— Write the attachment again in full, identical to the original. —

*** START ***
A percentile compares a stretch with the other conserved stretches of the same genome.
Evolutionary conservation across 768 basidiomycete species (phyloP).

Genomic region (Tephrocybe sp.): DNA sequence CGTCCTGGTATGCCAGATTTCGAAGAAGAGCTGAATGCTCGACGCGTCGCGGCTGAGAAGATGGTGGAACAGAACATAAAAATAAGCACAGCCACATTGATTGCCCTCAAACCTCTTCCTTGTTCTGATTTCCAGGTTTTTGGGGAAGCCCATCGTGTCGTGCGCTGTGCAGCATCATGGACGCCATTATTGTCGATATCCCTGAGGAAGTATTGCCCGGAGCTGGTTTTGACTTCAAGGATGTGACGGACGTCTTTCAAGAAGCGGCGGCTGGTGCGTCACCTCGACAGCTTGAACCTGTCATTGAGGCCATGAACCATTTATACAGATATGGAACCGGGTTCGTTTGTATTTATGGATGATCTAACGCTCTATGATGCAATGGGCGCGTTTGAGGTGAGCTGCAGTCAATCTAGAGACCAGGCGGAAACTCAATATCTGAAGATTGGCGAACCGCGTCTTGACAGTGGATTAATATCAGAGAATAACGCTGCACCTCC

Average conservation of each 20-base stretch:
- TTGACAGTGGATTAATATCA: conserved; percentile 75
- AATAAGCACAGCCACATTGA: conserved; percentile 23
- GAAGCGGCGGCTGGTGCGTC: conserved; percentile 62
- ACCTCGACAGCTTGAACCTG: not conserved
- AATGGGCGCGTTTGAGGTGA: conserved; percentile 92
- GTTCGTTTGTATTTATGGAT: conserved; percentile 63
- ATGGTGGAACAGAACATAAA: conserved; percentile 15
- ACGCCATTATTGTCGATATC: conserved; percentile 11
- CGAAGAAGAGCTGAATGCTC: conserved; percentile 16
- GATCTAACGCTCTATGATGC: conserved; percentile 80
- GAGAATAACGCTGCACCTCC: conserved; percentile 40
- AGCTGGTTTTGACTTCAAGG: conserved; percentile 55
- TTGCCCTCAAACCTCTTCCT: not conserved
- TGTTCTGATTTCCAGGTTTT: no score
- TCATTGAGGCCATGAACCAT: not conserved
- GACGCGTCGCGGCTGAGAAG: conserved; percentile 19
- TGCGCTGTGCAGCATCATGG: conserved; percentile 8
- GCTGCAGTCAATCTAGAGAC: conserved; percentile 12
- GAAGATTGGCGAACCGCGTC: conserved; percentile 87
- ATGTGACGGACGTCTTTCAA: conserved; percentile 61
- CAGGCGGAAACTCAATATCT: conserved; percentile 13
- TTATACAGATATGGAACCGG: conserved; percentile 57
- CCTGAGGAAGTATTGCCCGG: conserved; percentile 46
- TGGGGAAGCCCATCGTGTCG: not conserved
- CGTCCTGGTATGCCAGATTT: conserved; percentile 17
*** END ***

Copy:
A percentile compares a stretch with the other conserved stretches of the same genome.
Evolutionary conservation across 768 basidiomycete species (phyloP).

Genomic region (Tephrocybe sp.): DNA sequence CGTCCTGGTATGCCAGATTTCGAAGAAGAGCTGAATGCTCGACGCGTCGCGGCTGAGAAGATGGTGGAACAGAACATAAAAATAAGCACAGCCACATTGATTGCCCTCAAACCTCTTCCTTGTTCTGATTTCCAGGTTTTTGGGGAAGCCCATCGTGTCGTGCGCTGTGCAGCATCATGGACGCCATTATTGTCGATATCCCTGAGGAAGTATTGCCCGGAGCTGGTTTTGACTTCAAGGATGTGACGGACGTCTTTCAAGAAGCGGCGGCTGGTGCGTCACCTCGACAGCTTGAACCTGTCATTGAGGCCATGAACCATTTATACAGATATGGAACCGGGTTCGTTTGTATTTATGGATGATCTAACGCTCTATGATGCAATGGGCGCGTTTGAGGTGAGCTGCAGTCAATCTAGAGACCAGGCGGAAACTCAATATCTGAAGATTGGCGAACCGCGTCTTGACAGTGGATTAATATCAGAGAATAACGCTGCACCTCC

Average conservation of each 20-base stretch:
- TTGACAGTGGATTAATATCA: conserved; percentile 75
- AATAAGCACAGCCACATTGA: conserved; percentile 23
- GAAGCGGCGGCTGGTGCGTC: conserved; percentile 62
- ACCTCGACAGCTTGAACCTG: not conserved
- AATGGGCGCGTTTGAGGTGA: conserved; percentile 92
- GTTCGTTTGTATTTATGGAT: conserved; percentile 63
- ATGGTGGAACAGAACATAAA: conserved; percentile 15
- ACGCCATTATTGTCGATATC: conserved; percentile 11
- CGAAGAAGAGCTGAATGCTC: conserved; percentile 16
- GATCTAACGCTCTATGATGC: conserved; percentile 80
- GAGAATAACGCTGCACCTCC: conserved; percentile 40
- AGCTGGTTTTGACTTCAAGG: conserved; percentile 55
- TTGCCCTCAAACCTCTTCCT: not conserved
- TGTTCTGATTTCCAGGTTTT: no score
- TCATTGAGGCCATGAACCAT: not conserved
- GACGCGTCGCGGCTGAGAAG: conserved; percentile 19
- TGCGCTGTGCAGCATCATGG: conserved; percentile 8
- GCTGCAGTCAATCTAGAGAC: conserved; percentile 12
- GAAGATTGGCGAACCGCGTC: conserved; percentile 87
- ATGTGACGGACGTCTTTCAA: conserved; percentile 61
- CAGGCGGAAACTCAATATCT: conserved; percentile 13
- TTATACAGATATGGAACCGG: conserved; percentile 57
- CCTGAGGAAGTATTGCCCGG: conserved; percentile 46
- TGGGGAAGCCCATCGTGTCG: not conserved
- CGTCCTGGTATGCCAGATTT: conserved; percentile 17